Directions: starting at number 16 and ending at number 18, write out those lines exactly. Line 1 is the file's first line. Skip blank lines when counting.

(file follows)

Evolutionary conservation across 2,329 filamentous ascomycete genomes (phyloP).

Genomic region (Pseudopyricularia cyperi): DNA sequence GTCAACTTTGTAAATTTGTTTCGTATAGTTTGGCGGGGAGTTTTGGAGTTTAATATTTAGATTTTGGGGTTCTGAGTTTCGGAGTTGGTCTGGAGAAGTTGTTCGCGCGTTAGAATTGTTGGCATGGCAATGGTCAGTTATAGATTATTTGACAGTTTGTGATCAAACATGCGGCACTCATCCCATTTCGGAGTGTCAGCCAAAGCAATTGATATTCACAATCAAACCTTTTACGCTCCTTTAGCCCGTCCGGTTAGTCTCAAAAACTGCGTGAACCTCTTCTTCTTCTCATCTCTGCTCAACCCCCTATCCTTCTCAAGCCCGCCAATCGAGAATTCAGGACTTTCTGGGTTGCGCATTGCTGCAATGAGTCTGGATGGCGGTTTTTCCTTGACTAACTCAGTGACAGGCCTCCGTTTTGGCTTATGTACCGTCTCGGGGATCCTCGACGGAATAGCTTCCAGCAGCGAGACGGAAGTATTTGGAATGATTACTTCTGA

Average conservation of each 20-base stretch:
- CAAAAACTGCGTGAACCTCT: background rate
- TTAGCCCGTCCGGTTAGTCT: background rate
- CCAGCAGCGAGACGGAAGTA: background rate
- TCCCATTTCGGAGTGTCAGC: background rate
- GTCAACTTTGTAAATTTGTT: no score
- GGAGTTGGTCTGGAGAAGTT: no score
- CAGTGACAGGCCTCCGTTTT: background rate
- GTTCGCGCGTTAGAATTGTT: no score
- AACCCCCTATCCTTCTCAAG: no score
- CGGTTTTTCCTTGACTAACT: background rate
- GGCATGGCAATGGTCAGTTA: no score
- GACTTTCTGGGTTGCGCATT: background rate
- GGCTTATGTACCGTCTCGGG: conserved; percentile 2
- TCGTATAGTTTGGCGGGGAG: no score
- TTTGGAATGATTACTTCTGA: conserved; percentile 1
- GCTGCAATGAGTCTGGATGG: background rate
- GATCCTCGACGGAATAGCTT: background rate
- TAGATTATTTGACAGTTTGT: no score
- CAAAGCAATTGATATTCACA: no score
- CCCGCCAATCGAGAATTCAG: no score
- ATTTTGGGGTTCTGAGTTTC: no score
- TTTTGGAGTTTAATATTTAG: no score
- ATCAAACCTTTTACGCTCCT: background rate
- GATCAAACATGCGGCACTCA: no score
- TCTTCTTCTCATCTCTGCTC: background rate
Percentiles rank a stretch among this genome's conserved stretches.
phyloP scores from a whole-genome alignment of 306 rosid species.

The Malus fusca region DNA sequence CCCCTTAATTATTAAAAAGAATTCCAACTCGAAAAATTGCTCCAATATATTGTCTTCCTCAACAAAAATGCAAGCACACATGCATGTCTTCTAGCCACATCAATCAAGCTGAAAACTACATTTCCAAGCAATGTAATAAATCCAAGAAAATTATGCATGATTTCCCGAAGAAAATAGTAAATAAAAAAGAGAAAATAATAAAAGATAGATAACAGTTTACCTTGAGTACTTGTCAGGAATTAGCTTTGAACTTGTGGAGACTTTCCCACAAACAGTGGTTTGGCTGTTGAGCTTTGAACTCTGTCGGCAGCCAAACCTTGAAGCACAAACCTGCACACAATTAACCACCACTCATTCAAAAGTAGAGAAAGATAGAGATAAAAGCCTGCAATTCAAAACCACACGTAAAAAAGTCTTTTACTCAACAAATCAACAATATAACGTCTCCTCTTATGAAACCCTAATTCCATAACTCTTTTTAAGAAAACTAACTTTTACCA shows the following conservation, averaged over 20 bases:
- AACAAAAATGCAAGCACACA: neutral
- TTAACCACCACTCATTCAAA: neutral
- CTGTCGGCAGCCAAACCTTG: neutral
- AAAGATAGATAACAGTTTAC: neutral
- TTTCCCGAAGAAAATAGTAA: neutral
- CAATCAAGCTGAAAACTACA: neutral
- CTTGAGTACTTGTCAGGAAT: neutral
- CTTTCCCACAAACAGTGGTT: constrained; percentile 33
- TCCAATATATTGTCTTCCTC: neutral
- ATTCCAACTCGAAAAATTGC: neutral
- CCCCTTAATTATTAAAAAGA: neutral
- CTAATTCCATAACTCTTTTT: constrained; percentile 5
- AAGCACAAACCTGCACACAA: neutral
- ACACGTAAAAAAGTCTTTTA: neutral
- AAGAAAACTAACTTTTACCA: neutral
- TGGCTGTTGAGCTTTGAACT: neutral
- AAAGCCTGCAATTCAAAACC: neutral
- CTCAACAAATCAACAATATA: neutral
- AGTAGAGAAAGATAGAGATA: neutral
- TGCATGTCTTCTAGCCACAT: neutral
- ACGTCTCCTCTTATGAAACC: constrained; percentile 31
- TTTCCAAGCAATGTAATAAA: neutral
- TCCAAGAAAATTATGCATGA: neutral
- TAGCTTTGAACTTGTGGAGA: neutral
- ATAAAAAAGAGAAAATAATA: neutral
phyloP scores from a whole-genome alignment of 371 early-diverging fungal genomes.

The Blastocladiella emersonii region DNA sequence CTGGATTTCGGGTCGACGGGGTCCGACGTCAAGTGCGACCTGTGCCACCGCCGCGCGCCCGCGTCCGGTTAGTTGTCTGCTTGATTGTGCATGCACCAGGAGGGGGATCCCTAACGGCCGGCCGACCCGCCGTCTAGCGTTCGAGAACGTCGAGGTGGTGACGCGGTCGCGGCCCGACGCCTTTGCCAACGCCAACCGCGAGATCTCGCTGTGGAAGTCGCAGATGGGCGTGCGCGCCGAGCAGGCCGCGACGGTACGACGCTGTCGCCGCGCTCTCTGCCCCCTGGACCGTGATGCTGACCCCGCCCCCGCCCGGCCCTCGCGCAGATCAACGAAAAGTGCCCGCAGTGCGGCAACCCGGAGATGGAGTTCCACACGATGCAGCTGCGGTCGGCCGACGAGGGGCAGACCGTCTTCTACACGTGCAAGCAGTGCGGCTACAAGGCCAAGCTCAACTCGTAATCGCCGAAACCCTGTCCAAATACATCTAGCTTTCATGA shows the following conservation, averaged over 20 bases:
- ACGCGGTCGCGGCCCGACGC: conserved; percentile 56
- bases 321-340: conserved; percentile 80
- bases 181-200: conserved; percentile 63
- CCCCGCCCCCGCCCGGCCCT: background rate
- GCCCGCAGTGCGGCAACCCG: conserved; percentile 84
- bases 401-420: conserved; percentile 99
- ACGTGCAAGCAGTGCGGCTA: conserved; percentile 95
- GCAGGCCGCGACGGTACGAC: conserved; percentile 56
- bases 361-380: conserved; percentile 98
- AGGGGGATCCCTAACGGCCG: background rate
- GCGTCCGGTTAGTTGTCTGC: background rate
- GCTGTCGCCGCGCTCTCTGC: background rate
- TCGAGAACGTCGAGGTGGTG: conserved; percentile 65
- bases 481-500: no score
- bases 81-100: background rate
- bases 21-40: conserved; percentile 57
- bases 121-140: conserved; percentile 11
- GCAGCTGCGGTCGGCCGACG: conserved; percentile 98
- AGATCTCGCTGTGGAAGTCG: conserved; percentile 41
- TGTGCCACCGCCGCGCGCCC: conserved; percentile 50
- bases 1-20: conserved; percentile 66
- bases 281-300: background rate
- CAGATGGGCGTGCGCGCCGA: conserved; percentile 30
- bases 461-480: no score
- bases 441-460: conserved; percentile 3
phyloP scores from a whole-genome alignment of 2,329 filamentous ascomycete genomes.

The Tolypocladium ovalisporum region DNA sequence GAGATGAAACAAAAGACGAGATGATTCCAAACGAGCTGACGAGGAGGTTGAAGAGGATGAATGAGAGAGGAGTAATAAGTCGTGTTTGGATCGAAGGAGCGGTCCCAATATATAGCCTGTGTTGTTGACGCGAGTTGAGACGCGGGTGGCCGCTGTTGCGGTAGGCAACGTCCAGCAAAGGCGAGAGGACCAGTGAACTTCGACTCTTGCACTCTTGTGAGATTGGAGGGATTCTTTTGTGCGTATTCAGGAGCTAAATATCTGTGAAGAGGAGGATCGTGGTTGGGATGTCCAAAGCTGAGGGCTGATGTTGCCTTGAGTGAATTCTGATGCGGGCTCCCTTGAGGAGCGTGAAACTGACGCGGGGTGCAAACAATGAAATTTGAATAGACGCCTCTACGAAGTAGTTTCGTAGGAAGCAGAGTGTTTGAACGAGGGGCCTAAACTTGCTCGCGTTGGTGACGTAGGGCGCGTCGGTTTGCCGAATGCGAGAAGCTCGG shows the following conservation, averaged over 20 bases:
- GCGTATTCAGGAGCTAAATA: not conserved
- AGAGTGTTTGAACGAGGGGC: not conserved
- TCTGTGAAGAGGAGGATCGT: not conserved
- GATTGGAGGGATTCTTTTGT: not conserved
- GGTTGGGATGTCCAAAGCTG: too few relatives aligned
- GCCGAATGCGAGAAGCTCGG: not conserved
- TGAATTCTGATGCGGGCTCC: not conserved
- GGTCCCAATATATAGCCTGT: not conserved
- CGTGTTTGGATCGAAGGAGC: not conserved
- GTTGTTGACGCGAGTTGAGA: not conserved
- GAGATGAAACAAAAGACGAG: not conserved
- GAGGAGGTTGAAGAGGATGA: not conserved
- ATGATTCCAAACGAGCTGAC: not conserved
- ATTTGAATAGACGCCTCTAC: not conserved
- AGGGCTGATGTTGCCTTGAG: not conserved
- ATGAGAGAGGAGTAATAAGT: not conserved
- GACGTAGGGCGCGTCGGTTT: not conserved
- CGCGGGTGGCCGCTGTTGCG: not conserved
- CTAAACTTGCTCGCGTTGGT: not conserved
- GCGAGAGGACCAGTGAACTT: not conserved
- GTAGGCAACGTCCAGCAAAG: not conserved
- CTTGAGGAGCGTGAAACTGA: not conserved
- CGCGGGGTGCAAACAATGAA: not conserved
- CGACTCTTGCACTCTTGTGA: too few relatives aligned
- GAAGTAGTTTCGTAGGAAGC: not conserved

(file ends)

- GGCTTATGTACCGTCTCGGG: conserved; percentile 2
- TCGTATAGTTTGGCGGGGAG: no score
- TTTGGAATGATTACTTCTGA: conserved; percentile 1